What does iron do for the body?
Iron is a mineral that plays many roles in the body, but its main function is in the production of red blood cells. Without iron, your body cannot produce enough hemoglobin and myoglobin (components in red blood cells) to carry oxygen from your lungs to body tissues and muscles. The American Society for Metabolic and Bariatric Surgery (ASMBS) guidelines recommend that most patients get 45-60mg of elemental iron daily. The recommendation can differ based on the surgery performed, history of anemia, age and sex of the patient. Sometimes there are some good reasons to get only chewable multivitamins without iron. Better to ask your doctor first.
Why is iron deficiency so common after weight loss surgery?
Weight loss surgeries result in restriction, malabsorption or a combination of both. Iron deficiency is usually more common in Gastric Bypass patients than in Sleeve Gastrectomy and Gastric Band patients. The increased risk of deficiency is caused by:
- Malabsorption due to the bypassing of the duodenum and proximal jejunum. This area of the small intestine is where a majority of iron is absorbed causing a higher risk of deficiency.
- Decreased stomach acid after surgery. Stomach acid helps to change iron into a form that is readily absorbed by the body.
- Tolerance and compliance issues with iron supplements
To prevent iron deficiency, patients usually require a bioavailable form and high dose of iron that may not be found in a typical multivitamin. It is still important to consume a wide variety of foods containing essential nutrients, like iron, to ensure proper nutrition.
We think you should consider our next blog Gastric Bypass and Anemia as well.
Signs of iron deficiency
It's important to correct any low vitamin/mineral levels or deficiencies before bariatric surgery to prevent complications post-op. Studies have shown that iron deficiency can appear a few years after malabsorptive weight loss surgeries. Iron deficiency can cause:
- Brittle nails
- Headaches and confusion
- Unusual cravings (Pica)
To further prevent deficiency, it is necessary to obtain lab work regularly and follow-up with your healthcare provider.
The importance of vitamin C and iron absorption
Foods and dietary supplements containing vitamin C can help the body absorb iron. Some food sources of vitamin C include:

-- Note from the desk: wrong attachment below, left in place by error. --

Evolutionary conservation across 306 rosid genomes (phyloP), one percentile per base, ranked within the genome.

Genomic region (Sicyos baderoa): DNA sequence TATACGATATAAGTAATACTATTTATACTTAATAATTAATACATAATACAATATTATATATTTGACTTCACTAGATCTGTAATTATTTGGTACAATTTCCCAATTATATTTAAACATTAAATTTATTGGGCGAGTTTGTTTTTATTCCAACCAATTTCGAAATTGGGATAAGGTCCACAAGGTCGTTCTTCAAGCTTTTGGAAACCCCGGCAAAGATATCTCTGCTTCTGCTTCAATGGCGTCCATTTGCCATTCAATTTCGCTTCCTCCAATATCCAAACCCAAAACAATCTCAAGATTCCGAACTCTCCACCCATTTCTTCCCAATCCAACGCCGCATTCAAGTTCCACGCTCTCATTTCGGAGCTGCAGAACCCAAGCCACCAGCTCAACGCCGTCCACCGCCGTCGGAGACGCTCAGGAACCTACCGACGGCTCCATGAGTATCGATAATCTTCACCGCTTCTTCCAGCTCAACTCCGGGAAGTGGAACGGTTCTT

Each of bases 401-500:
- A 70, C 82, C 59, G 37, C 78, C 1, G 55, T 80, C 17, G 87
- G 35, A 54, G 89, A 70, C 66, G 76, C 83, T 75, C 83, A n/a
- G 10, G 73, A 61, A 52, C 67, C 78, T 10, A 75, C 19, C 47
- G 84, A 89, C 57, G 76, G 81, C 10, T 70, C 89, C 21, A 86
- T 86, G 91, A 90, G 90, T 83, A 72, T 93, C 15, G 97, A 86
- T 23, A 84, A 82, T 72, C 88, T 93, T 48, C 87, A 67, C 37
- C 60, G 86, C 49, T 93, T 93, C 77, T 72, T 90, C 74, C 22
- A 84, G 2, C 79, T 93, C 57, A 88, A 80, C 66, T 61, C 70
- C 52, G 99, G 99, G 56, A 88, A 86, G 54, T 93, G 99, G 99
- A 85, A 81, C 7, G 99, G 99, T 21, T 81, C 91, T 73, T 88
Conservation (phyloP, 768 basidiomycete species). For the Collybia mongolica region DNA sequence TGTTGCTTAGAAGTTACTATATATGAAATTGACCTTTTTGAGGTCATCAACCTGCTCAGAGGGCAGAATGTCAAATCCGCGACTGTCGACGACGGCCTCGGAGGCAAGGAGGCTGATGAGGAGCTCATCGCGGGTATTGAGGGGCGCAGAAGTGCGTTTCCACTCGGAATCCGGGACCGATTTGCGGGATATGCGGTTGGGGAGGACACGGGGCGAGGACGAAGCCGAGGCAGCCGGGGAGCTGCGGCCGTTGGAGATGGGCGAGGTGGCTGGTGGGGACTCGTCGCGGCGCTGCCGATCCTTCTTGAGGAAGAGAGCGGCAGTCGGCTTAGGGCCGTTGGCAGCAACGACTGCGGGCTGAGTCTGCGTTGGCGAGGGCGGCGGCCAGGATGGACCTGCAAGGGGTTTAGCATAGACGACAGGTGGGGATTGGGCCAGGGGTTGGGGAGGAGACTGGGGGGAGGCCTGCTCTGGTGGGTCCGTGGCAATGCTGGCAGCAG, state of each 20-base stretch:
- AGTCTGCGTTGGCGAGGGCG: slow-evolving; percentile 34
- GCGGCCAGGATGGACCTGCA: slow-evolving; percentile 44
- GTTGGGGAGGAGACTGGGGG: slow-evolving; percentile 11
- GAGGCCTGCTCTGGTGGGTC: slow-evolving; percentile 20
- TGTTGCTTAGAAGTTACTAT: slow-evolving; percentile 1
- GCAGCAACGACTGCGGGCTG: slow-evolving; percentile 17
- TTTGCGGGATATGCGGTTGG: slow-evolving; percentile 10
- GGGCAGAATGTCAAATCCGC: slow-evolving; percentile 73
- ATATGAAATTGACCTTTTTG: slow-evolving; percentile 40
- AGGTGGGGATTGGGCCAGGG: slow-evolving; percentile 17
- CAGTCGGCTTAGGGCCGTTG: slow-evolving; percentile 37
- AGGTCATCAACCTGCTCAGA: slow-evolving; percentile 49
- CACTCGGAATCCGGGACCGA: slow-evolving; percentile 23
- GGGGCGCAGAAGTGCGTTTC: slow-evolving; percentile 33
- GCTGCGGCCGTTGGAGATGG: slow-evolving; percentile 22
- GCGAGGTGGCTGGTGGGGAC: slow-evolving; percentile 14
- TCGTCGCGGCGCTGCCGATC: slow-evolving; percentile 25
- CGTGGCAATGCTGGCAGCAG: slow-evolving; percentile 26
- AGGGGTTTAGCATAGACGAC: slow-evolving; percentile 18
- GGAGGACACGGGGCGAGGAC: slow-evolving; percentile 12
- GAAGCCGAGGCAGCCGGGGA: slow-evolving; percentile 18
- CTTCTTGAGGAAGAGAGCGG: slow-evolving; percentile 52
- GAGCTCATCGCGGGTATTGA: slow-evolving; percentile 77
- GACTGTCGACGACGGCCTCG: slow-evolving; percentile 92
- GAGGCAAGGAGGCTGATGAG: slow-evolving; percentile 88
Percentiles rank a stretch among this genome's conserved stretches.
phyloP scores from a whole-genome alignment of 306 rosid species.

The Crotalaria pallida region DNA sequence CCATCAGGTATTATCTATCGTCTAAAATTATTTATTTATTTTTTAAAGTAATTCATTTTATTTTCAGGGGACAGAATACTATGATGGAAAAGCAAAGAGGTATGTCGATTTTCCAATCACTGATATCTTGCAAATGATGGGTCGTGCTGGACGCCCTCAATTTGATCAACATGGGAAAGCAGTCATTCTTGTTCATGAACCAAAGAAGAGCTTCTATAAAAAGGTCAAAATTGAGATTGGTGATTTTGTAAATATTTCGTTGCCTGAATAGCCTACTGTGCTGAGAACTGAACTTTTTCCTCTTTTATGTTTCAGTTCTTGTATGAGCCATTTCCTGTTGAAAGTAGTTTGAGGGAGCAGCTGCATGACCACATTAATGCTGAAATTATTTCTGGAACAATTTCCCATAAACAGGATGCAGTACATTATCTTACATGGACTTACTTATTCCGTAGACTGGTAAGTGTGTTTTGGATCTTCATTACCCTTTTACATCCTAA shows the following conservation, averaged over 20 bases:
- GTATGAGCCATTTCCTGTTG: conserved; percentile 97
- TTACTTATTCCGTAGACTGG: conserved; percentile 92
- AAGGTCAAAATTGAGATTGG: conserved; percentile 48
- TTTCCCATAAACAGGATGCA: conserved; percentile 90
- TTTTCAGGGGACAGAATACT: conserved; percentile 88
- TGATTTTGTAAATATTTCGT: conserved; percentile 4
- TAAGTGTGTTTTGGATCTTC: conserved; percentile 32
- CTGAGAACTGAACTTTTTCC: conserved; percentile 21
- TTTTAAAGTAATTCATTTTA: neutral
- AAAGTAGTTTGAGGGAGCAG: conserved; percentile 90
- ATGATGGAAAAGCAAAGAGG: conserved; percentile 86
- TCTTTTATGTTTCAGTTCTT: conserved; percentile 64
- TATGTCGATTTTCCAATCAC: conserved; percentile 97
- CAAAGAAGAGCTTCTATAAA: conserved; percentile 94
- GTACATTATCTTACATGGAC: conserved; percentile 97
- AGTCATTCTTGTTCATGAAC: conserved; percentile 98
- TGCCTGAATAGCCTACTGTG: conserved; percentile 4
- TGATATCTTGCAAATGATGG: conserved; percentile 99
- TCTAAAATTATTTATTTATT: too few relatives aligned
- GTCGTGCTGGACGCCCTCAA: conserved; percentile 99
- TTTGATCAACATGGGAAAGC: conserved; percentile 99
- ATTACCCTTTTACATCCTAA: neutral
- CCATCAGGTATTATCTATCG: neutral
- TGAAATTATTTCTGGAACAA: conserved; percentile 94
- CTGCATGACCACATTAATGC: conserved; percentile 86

- Red bell peppers
An iron supplement that contains vitamin C is ideal for a bariatric patient to ensure optimal iron absorption.
Food sources of iron
There are two forms of iron found in food, heme and non heme iron. Heme iron (readily absorbed by the body) includes:
- Animal products such as chicken, eggs, ham, pork, salmon, and sardines
Non heme iron (not as readily absorbed) includes:
- Plant foods such as spinach, beets, kale, beans, lentils, peas, nuts, and seeds
There are also iron fortified foods available that include breakfast cereals and grains.
Forms of iron to look for in a supplement
There are a wide variety of iron supplements to choose from. You want to look for:
- Elemental iron (refers to the total amount of iron that is available in a product to be absorbed by the body)
- There are different forms of iron that can offer various amounts of elemental iron. Ferrous fumarate tends to offer the highest percentage of elemental iron, is readily available for absorption and less constipating than other types of iron.
- A product that contains vitamin C
Bariatric Fusion offers multivitamin products that contain iron, but for those needing an additional iron supplement, we offer iron soft chews with vitamin C. Our soft chews contain 45mg of elemental iron in the form of ferrous fumarate, so you are receiving a highly bioavailable form along with vitamin C to aid in absorption. Bariatric Fusion focuses on creating products that are great tasting, affordable, and follow an easy daily regimen so that bariatric patients can avoid problems regarding tolerance and compliance.
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**This blog is for information and education purposes only. This information is not intended to substitute professional medical advice, diagnosis, or treatment. Please consult with your physician or another qualified health provider with any questions in regards to a medical condition. A qualified healthcare professional can best assist you in deciding whether a dietary supplement is suitable based on your individual needs.